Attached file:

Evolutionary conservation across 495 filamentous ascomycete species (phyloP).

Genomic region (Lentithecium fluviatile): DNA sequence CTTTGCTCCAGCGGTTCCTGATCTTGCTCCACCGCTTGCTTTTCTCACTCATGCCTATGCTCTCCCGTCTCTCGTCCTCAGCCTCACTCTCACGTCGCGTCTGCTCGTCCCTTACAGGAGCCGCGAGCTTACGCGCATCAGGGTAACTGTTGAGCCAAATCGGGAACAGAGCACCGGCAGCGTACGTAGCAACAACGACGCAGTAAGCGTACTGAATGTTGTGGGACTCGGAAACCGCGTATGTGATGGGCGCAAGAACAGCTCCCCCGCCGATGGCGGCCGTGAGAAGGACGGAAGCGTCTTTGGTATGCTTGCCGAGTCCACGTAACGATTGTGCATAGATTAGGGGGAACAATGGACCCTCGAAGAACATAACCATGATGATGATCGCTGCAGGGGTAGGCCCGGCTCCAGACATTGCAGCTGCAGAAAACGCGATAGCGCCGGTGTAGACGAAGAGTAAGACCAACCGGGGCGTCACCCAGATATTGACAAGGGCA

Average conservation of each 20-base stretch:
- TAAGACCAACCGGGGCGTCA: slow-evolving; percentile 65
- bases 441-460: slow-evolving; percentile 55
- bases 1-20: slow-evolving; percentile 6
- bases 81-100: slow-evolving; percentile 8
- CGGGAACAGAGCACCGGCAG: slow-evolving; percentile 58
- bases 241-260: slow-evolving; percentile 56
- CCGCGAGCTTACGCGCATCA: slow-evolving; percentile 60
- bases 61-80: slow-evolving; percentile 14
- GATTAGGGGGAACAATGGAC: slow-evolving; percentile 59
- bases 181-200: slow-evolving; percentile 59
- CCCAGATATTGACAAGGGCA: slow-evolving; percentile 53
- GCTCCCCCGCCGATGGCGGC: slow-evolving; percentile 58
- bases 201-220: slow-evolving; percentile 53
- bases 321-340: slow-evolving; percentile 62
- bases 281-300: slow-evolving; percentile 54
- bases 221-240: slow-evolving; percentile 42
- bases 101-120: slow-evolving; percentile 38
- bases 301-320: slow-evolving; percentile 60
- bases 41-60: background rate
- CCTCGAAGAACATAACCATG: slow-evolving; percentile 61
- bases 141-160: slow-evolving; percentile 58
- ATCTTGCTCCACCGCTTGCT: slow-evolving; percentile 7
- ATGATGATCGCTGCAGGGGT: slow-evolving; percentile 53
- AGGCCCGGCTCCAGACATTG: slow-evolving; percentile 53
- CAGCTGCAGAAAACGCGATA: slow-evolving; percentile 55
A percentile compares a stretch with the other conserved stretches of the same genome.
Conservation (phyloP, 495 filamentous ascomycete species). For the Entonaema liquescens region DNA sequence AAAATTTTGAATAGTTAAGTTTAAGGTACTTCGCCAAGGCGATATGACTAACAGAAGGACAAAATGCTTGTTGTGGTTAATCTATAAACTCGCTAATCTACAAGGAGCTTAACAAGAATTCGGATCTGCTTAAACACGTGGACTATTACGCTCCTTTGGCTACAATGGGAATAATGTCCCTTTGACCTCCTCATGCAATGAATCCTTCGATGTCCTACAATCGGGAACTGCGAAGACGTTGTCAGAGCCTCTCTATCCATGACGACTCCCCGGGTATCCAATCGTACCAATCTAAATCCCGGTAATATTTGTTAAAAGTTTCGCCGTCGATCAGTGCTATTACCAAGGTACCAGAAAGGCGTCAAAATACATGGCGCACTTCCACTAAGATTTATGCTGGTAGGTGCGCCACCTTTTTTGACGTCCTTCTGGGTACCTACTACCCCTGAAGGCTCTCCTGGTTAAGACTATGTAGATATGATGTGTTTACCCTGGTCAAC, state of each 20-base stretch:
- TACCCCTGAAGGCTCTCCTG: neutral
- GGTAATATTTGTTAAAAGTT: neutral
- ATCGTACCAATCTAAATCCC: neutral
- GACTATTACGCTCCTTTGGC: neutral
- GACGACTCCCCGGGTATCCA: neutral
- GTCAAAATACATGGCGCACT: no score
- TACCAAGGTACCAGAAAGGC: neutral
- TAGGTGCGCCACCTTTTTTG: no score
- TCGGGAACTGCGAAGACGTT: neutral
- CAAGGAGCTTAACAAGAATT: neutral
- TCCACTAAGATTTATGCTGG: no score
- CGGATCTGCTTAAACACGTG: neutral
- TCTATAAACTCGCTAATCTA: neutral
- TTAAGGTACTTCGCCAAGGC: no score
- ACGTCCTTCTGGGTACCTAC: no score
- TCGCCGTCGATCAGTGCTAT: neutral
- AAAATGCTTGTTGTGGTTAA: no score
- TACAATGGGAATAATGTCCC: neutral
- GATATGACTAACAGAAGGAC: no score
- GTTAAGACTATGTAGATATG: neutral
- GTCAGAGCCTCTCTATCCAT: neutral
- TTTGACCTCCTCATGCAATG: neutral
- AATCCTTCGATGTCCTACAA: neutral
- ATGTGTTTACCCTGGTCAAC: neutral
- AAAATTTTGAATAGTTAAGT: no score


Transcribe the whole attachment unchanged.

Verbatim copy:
Evolutionary conservation across 495 filamentous ascomycete species (phyloP).

Genomic region (Lentithecium fluviatile): DNA sequence CTTTGCTCCAGCGGTTCCTGATCTTGCTCCACCGCTTGCTTTTCTCACTCATGCCTATGCTCTCCCGTCTCTCGTCCTCAGCCTCACTCTCACGTCGCGTCTGCTCGTCCCTTACAGGAGCCGCGAGCTTACGCGCATCAGGGTAACTGTTGAGCCAAATCGGGAACAGAGCACCGGCAGCGTACGTAGCAACAACGACGCAGTAAGCGTACTGAATGTTGTGGGACTCGGAAACCGCGTATGTGATGGGCGCAAGAACAGCTCCCCCGCCGATGGCGGCCGTGAGAAGGACGGAAGCGTCTTTGGTATGCTTGCCGAGTCCACGTAACGATTGTGCATAGATTAGGGGGAACAATGGACCCTCGAAGAACATAACCATGATGATGATCGCTGCAGGGGTAGGCCCGGCTCCAGACATTGCAGCTGCAGAAAACGCGATAGCGCCGGTGTAGACGAAGAGTAAGACCAACCGGGGCGTCACCCAGATATTGACAAGGGCA

Average conservation of each 20-base stretch:
- TAAGACCAACCGGGGCGTCA: slow-evolving; percentile 65
- bases 441-460: slow-evolving; percentile 55
- bases 1-20: slow-evolving; percentile 6
- bases 81-100: slow-evolving; percentile 8
- CGGGAACAGAGCACCGGCAG: slow-evolving; percentile 58
- bases 241-260: slow-evolving; percentile 56
- CCGCGAGCTTACGCGCATCA: slow-evolving; percentile 60
- bases 61-80: slow-evolving; percentile 14
- GATTAGGGGGAACAATGGAC: slow-evolving; percentile 59
- bases 181-200: slow-evolving; percentile 59
- CCCAGATATTGACAAGGGCA: slow-evolving; percentile 53
- GCTCCCCCGCCGATGGCGGC: slow-evolving; percentile 58
- bases 201-220: slow-evolving; percentile 53
- bases 321-340: slow-evolving; percentile 62
- bases 281-300: slow-evolving; percentile 54
- bases 221-240: slow-evolving; percentile 42
- bases 101-120: slow-evolving; percentile 38
- bases 301-320: slow-evolving; percentile 60
- bases 41-60: background rate
- CCTCGAAGAACATAACCATG: slow-evolving; percentile 61
- bases 141-160: slow-evolving; percentile 58
- ATCTTGCTCCACCGCTTGCT: slow-evolving; percentile 7
- ATGATGATCGCTGCAGGGGT: slow-evolving; percentile 53
- AGGCCCGGCTCCAGACATTG: slow-evolving; percentile 53
- CAGCTGCAGAAAACGCGATA: slow-evolving; percentile 55
A percentile compares a stretch with the other conserved stretches of the same genome.
Conservation (phyloP, 495 filamentous ascomycete species). For the Entonaema liquescens region DNA sequence AAAATTTTGAATAGTTAAGTTTAAGGTACTTCGCCAAGGCGATATGACTAACAGAAGGACAAAATGCTTGTTGTGGTTAATCTATAAACTCGCTAATCTACAAGGAGCTTAACAAGAATTCGGATCTGCTTAAACACGTGGACTATTACGCTCCTTTGGCTACAATGGGAATAATGTCCCTTTGACCTCCTCATGCAATGAATCCTTCGATGTCCTACAATCGGGAACTGCGAAGACGTTGTCAGAGCCTCTCTATCCATGACGACTCCCCGGGTATCCAATCGTACCAATCTAAATCCCGGTAATATTTGTTAAAAGTTTCGCCGTCGATCAGTGCTATTACCAAGGTACCAGAAAGGCGTCAAAATACATGGCGCACTTCCACTAAGATTTATGCTGGTAGGTGCGCCACCTTTTTTGACGTCCTTCTGGGTACCTACTACCCCTGAAGGCTCTCCTGGTTAAGACTATGTAGATATGATGTGTTTACCCTGGTCAAC, state of each 20-base stretch:
- TACCCCTGAAGGCTCTCCTG: neutral
- GGTAATATTTGTTAAAAGTT: neutral
- ATCGTACCAATCTAAATCCC: neutral
- GACTATTACGCTCCTTTGGC: neutral
- GACGACTCCCCGGGTATCCA: neutral
- GTCAAAATACATGGCGCACT: no score
- TACCAAGGTACCAGAAAGGC: neutral
- TAGGTGCGCCACCTTTTTTG: no score
- TCGGGAACTGCGAAGACGTT: neutral
- CAAGGAGCTTAACAAGAATT: neutral
- TCCACTAAGATTTATGCTGG: no score
- CGGATCTGCTTAAACACGTG: neutral
- TCTATAAACTCGCTAATCTA: neutral
- TTAAGGTACTTCGCCAAGGC: no score
- ACGTCCTTCTGGGTACCTAC: no score
- TCGCCGTCGATCAGTGCTAT: neutral
- AAAATGCTTGTTGTGGTTAA: no score
- TACAATGGGAATAATGTCCC: neutral
- GATATGACTAACAGAAGGAC: no score
- GTTAAGACTATGTAGATATG: neutral
- GTCAGAGCCTCTCTATCCAT: neutral
- TTTGACCTCCTCATGCAATG: neutral
- AATCCTTCGATGTCCTACAA: neutral
- ATGTGTTTACCCTGGTCAAC: neutral
- AAAATTTTGAATAGTTAAGT: no score